Feb. 2015, Birmingham, UK: “Fuck Africa.” It’s rough on the ears when you first hear it. Jolting even. The Angolan artist smiles cunningly as he pronounces the words, a cool rhythm playing over his performance, overlaid with a collage of moving images, from the calculatedly appealing to the terrifying. He then describes in detail the manner by which he wants to sodomize the continent. Europe is his. He “bought it.” So is America. But Africa? Fuck Africa.
As a teenager Joep van Lieshout diligently saved all the money he earned from his first job as a waiter in a diner, until he had enough to buy himself an electric drill. Next was a proper set of angle grinders, followed by a welding machine. Van Lieshout has always been a lover of tools; the workshop is his natural biotope, the place where he thinks with his hands and molds a world all his own. His studio at the Keileweg, a frayed part of Rotterdam formerly known for its street prostitution, ref... [more]
Hazem Harb and his sketches; Courtesy of Salsali Private Museum
Hazem Harb drew the roman shades in his home studio to block out the shockingly bright desert views and force himself to concentrate. He was finishing the plans for Invisible Landscapes and Concrete Futures, his upcoming solo show at Salsali Private Museum in Dubai. The show’s press release had come out that day and ours was the first interview he would give of many. As a result, he projected a kind of calm intensity.
When London-based sound artists Fari Bradley and Chris Weaver first arrived in Dubai for an 11-month residency at Tashkeel, all they could hear was the white noise of air conditioning units. Slowly, their ears adjusted and natural sounds began to break through. While we spoke on the terrace outside the gallery, Fari draped herself on a settee, a droll setup that made me feel like a Freudian psychologist, particularly when our interview took a turn to the theoretical. Our bodies absorbed the muff... [more]
A while back during Berlin’s Indian summer, when the weather was more hospitable to a trio of tropics-born expats, I met up with the Doha-based artist duo Christto Sanz and Andrew Weir at a sleepy kietz café in Prenzlauer Berg.
Sanz, from Puerto Rico, and Weir of South Africa, have made waves lately with their vibrant and somewhat in-your-face surreal photographs that weigh in on power structures of culture in locations like their current home Qatar. Their artwork is almost camp,... [more]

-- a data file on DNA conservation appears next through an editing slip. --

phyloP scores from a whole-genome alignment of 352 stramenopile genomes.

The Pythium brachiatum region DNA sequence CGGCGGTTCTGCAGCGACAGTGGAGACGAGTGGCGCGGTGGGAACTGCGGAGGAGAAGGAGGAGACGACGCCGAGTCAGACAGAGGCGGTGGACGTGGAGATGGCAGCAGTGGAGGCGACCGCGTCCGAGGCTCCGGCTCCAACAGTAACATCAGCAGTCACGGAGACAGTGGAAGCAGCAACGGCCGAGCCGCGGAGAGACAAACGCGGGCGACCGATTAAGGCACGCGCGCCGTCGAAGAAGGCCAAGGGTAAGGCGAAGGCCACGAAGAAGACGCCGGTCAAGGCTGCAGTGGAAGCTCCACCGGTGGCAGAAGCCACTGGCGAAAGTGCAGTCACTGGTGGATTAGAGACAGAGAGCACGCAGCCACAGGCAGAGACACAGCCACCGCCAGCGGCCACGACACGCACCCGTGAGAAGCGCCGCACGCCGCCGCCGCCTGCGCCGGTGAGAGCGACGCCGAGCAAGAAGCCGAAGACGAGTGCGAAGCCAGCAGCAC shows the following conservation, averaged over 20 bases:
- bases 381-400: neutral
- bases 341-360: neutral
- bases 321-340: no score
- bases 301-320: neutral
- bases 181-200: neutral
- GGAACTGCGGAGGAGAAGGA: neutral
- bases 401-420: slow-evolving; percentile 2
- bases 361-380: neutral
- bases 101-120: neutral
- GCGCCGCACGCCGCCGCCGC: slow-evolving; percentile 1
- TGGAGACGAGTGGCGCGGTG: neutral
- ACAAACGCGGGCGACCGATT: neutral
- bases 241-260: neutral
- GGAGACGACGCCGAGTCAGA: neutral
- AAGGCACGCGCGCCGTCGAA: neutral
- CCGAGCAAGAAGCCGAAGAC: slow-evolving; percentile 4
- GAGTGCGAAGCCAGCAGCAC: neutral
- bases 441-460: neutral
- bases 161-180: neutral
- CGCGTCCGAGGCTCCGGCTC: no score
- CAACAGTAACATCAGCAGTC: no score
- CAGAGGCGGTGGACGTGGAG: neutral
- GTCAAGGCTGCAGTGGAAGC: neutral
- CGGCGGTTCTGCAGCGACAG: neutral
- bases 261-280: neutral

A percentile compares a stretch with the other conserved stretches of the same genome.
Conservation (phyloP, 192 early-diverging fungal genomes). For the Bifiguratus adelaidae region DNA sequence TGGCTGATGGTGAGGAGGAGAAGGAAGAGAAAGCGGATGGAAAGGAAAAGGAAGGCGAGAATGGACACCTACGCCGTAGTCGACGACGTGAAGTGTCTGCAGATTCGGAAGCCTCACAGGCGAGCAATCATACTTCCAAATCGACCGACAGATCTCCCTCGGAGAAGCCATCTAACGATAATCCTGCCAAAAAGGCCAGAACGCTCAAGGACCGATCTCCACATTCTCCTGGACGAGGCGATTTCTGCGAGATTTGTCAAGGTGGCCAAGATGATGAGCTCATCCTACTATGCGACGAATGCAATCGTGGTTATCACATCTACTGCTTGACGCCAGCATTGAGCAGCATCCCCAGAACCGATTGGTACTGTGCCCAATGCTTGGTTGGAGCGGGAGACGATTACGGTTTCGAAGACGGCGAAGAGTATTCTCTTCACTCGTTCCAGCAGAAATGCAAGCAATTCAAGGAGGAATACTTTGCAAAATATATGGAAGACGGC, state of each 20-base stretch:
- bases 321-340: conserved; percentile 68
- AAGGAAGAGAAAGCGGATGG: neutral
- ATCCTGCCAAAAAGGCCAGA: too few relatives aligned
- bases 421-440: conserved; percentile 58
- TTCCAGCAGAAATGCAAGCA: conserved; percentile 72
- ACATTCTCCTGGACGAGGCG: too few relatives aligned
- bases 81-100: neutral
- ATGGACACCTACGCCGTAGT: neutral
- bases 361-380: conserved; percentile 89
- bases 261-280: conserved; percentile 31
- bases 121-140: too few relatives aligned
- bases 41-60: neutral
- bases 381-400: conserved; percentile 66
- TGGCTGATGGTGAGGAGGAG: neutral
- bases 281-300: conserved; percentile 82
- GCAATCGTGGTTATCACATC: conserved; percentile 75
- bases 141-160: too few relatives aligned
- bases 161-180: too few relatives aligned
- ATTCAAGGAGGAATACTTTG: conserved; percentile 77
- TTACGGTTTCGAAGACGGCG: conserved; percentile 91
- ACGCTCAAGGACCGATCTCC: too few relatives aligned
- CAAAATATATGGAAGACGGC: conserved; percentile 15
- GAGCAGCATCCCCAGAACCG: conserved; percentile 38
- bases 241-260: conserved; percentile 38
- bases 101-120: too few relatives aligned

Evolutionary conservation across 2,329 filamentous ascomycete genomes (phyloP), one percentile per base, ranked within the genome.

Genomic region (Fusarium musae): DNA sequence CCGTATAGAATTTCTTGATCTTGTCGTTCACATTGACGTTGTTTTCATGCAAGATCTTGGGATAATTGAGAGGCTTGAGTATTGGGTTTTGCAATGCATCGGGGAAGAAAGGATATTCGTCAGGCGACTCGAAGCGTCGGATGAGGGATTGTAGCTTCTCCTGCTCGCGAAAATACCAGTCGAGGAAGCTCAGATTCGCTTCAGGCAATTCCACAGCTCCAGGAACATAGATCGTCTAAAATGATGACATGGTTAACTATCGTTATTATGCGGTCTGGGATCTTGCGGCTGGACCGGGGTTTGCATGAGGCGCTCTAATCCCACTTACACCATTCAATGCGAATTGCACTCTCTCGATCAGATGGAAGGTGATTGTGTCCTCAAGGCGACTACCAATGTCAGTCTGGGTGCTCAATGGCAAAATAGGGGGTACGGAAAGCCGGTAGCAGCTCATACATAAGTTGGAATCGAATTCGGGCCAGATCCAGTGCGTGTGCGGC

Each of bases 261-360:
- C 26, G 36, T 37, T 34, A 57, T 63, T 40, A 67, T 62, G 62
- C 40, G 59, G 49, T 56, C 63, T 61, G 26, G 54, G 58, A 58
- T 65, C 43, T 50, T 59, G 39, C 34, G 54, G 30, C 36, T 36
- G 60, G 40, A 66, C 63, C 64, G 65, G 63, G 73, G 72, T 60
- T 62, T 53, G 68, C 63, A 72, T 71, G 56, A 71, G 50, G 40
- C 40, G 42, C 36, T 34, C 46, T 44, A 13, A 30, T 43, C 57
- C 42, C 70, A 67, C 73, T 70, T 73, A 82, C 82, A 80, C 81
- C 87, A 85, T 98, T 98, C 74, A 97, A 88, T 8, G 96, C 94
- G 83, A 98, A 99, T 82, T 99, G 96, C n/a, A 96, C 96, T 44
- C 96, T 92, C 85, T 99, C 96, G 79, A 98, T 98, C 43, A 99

Joanne Greenbaum is not one of those theoretical types—she is frank, funny, and bleeds New York in everything she does. Over the past couple decades this abstract painter has established herself for covering canvases in bright line work with magic marker, acrylic and oil. Her trademark has been treating the white canvas as map, filled with patterns that resemble city grids. It’s as if Broadway Boogie Woogie by Piet Mondrian were painted freehand and with more layered graphic composi... [more]
Street artist eL Seed introduced calligraffiti (a marriage of traditional Arabic calligraphy and contemporary graffiti) to the Arab world in 2012 when he famously painted a Koranic verse calling for tolerance onto the façade of the Jara Mosque’s minaret in his ancestral town of Gabes, Tunisia. Although his work is not political, eL Seed rapidly became the high profile poster artist for Arabic graffiti, with a collaboration with Louis Vuitton, a public art project painting 73 meters of freeway underpas... [more]
Chicago: In September of 2013 I sat down with the legendary Stephen Kaltenbach on the occasion of his exhibition at Bert Green Fine Art in Chicago to talk about his role in the history of conceptual art, his drastic 25-year recess from the art world, and his ideas about the nature of art. Kaltenbach’s work ranges from discrete objects, anonymous magazine ads, and mysterious time capsules to figurative sculpture, regionalist art, and shaping life narratives through various personae.